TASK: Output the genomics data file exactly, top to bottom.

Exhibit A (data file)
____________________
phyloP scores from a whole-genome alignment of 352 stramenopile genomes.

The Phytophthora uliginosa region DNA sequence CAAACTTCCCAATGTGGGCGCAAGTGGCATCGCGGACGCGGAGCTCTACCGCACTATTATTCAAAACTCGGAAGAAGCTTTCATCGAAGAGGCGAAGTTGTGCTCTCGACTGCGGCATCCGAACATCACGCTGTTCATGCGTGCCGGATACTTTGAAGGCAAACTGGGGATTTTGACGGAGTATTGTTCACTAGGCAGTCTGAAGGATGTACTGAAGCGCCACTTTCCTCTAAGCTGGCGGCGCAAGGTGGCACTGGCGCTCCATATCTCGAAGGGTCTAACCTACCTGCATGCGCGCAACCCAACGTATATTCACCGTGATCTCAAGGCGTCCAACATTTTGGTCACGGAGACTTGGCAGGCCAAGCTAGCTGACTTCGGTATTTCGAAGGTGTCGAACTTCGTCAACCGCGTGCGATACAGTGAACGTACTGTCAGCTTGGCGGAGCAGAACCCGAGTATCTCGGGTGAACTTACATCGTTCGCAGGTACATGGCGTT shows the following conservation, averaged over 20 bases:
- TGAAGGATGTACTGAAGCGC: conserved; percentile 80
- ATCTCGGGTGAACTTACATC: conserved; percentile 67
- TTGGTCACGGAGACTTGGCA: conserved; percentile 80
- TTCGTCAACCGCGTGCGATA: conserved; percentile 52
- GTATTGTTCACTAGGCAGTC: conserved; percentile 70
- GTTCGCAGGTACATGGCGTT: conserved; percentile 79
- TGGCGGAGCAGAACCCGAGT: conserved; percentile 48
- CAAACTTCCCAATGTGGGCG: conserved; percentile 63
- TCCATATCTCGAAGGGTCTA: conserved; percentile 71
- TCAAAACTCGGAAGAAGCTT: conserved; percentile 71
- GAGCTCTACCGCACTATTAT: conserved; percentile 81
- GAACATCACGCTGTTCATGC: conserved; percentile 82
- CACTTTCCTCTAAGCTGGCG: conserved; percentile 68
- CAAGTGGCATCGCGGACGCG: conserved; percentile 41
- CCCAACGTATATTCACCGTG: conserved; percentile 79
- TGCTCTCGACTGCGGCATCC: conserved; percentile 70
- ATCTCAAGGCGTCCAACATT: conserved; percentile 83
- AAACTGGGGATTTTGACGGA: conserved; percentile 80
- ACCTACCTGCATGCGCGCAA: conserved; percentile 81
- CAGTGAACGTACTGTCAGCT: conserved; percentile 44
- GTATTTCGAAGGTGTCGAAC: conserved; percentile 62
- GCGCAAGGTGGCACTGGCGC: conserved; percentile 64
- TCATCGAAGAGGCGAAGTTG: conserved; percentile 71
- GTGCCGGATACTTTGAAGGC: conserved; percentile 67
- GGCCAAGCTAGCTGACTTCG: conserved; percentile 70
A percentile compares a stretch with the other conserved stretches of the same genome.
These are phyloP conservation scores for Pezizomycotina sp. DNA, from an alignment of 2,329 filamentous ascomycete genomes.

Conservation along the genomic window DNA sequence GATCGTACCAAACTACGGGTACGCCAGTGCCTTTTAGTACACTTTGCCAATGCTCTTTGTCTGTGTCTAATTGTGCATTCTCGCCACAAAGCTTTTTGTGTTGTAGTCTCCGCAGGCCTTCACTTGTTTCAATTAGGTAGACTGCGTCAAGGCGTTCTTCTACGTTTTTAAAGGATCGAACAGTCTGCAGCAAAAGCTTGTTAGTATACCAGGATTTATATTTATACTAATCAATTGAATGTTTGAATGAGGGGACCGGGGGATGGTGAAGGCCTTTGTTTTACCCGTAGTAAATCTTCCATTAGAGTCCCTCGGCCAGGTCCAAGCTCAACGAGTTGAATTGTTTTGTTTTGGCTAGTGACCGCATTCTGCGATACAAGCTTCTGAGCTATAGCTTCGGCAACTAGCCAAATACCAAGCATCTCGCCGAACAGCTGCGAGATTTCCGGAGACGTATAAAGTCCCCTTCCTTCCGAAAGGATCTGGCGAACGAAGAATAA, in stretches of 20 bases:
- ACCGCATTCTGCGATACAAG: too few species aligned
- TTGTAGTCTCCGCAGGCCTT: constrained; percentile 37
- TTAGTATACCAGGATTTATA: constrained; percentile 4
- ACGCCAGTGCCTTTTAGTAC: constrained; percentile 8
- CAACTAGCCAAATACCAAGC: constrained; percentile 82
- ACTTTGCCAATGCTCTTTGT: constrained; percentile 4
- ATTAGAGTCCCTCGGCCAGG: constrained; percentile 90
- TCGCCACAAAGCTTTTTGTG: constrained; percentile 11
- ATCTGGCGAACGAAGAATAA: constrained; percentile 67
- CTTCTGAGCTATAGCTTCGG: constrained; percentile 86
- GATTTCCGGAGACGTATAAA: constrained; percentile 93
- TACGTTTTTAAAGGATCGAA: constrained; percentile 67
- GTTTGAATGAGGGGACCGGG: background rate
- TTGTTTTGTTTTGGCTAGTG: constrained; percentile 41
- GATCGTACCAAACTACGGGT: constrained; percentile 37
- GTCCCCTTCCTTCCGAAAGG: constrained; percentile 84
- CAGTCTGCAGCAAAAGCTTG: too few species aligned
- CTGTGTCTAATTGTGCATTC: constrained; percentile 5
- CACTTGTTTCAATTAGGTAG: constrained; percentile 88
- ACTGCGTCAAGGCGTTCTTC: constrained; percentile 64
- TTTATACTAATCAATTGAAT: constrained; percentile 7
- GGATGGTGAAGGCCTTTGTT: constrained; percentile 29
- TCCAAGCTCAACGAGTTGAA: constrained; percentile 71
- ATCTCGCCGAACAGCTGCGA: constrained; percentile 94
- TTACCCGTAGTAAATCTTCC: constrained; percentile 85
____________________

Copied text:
phyloP scores from a whole-genome alignment of 352 stramenopile genomes.

The Phytophthora uliginosa region DNA sequence CAAACTTCCCAATGTGGGCGCAAGTGGCATCGCGGACGCGGAGCTCTACCGCACTATTATTCAAAACTCGGAAGAAGCTTTCATCGAAGAGGCGAAGTTGTGCTCTCGACTGCGGCATCCGAACATCACGCTGTTCATGCGTGCCGGATACTTTGAAGGCAAACTGGGGATTTTGACGGAGTATTGTTCACTAGGCAGTCTGAAGGATGTACTGAAGCGCCACTTTCCTCTAAGCTGGCGGCGCAAGGTGGCACTGGCGCTCCATATCTCGAAGGGTCTAACCTACCTGCATGCGCGCAACCCAACGTATATTCACCGTGATCTCAAGGCGTCCAACATTTTGGTCACGGAGACTTGGCAGGCCAAGCTAGCTGACTTCGGTATTTCGAAGGTGTCGAACTTCGTCAACCGCGTGCGATACAGTGAACGTACTGTCAGCTTGGCGGAGCAGAACCCGAGTATCTCGGGTGAACTTACATCGTTCGCAGGTACATGGCGTT shows the following conservation, averaged over 20 bases:
- TGAAGGATGTACTGAAGCGC: conserved; percentile 80
- ATCTCGGGTGAACTTACATC: conserved; percentile 67
- TTGGTCACGGAGACTTGGCA: conserved; percentile 80
- TTCGTCAACCGCGTGCGATA: conserved; percentile 52
- GTATTGTTCACTAGGCAGTC: conserved; percentile 70
- GTTCGCAGGTACATGGCGTT: conserved; percentile 79
- TGGCGGAGCAGAACCCGAGT: conserved; percentile 48
- CAAACTTCCCAATGTGGGCG: conserved; percentile 63
- TCCATATCTCGAAGGGTCTA: conserved; percentile 71
- TCAAAACTCGGAAGAAGCTT: conserved; percentile 71
- GAGCTCTACCGCACTATTAT: conserved; percentile 81
- GAACATCACGCTGTTCATGC: conserved; percentile 82
- CACTTTCCTCTAAGCTGGCG: conserved; percentile 68
- CAAGTGGCATCGCGGACGCG: conserved; percentile 41
- CCCAACGTATATTCACCGTG: conserved; percentile 79
- TGCTCTCGACTGCGGCATCC: conserved; percentile 70
- ATCTCAAGGCGTCCAACATT: conserved; percentile 83
- AAACTGGGGATTTTGACGGA: conserved; percentile 80
- ACCTACCTGCATGCGCGCAA: conserved; percentile 81
- CAGTGAACGTACTGTCAGCT: conserved; percentile 44
- GTATTTCGAAGGTGTCGAAC: conserved; percentile 62
- GCGCAAGGTGGCACTGGCGC: conserved; percentile 64
- TCATCGAAGAGGCGAAGTTG: conserved; percentile 71
- GTGCCGGATACTTTGAAGGC: conserved; percentile 67
- GGCCAAGCTAGCTGACTTCG: conserved; percentile 70
A percentile compares a stretch with the other conserved stretches of the same genome.
These are phyloP conservation scores for Pezizomycotina sp. DNA, from an alignment of 2,329 filamentous ascomycete genomes.

Conservation along the genomic window DNA sequence GATCGTACCAAACTACGGGTACGCCAGTGCCTTTTAGTACACTTTGCCAATGCTCTTTGTCTGTGTCTAATTGTGCATTCTCGCCACAAAGCTTTTTGTGTTGTAGTCTCCGCAGGCCTTCACTTGTTTCAATTAGGTAGACTGCGTCAAGGCGTTCTTCTACGTTTTTAAAGGATCGAACAGTCTGCAGCAAAAGCTTGTTAGTATACCAGGATTTATATTTATACTAATCAATTGAATGTTTGAATGAGGGGACCGGGGGATGGTGAAGGCCTTTGTTTTACCCGTAGTAAATCTTCCATTAGAGTCCCTCGGCCAGGTCCAAGCTCAACGAGTTGAATTGTTTTGTTTTGGCTAGTGACCGCATTCTGCGATACAAGCTTCTGAGCTATAGCTTCGGCAACTAGCCAAATACCAAGCATCTCGCCGAACAGCTGCGAGATTTCCGGAGACGTATAAAGTCCCCTTCCTTCCGAAAGGATCTGGCGAACGAAGAATAA, in stretches of 20 bases:
- ACCGCATTCTGCGATACAAG: too few species aligned
- TTGTAGTCTCCGCAGGCCTT: constrained; percentile 37
- TTAGTATACCAGGATTTATA: constrained; percentile 4
- ACGCCAGTGCCTTTTAGTAC: constrained; percentile 8
- CAACTAGCCAAATACCAAGC: constrained; percentile 82
- ACTTTGCCAATGCTCTTTGT: constrained; percentile 4
- ATTAGAGTCCCTCGGCCAGG: constrained; percentile 90
- TCGCCACAAAGCTTTTTGTG: constrained; percentile 11
- ATCTGGCGAACGAAGAATAA: constrained; percentile 67
- CTTCTGAGCTATAGCTTCGG: constrained; percentile 86
- GATTTCCGGAGACGTATAAA: constrained; percentile 93
- TACGTTTTTAAAGGATCGAA: constrained; percentile 67
- GTTTGAATGAGGGGACCGGG: background rate
- TTGTTTTGTTTTGGCTAGTG: constrained; percentile 41
- GATCGTACCAAACTACGGGT: constrained; percentile 37
- GTCCCCTTCCTTCCGAAAGG: constrained; percentile 84
- CAGTCTGCAGCAAAAGCTTG: too few species aligned
- CTGTGTCTAATTGTGCATTC: constrained; percentile 5
- CACTTGTTTCAATTAGGTAG: constrained; percentile 88
- ACTGCGTCAAGGCGTTCTTC: constrained; percentile 64
- TTTATACTAATCAATTGAAT: constrained; percentile 7
- GGATGGTGAAGGCCTTTGTT: constrained; percentile 29
- TCCAAGCTCAACGAGTTGAA: constrained; percentile 71
- ATCTCGCCGAACAGCTGCGA: constrained; percentile 94
- TTACCCGTAGTAAATCTTCC: constrained; percentile 85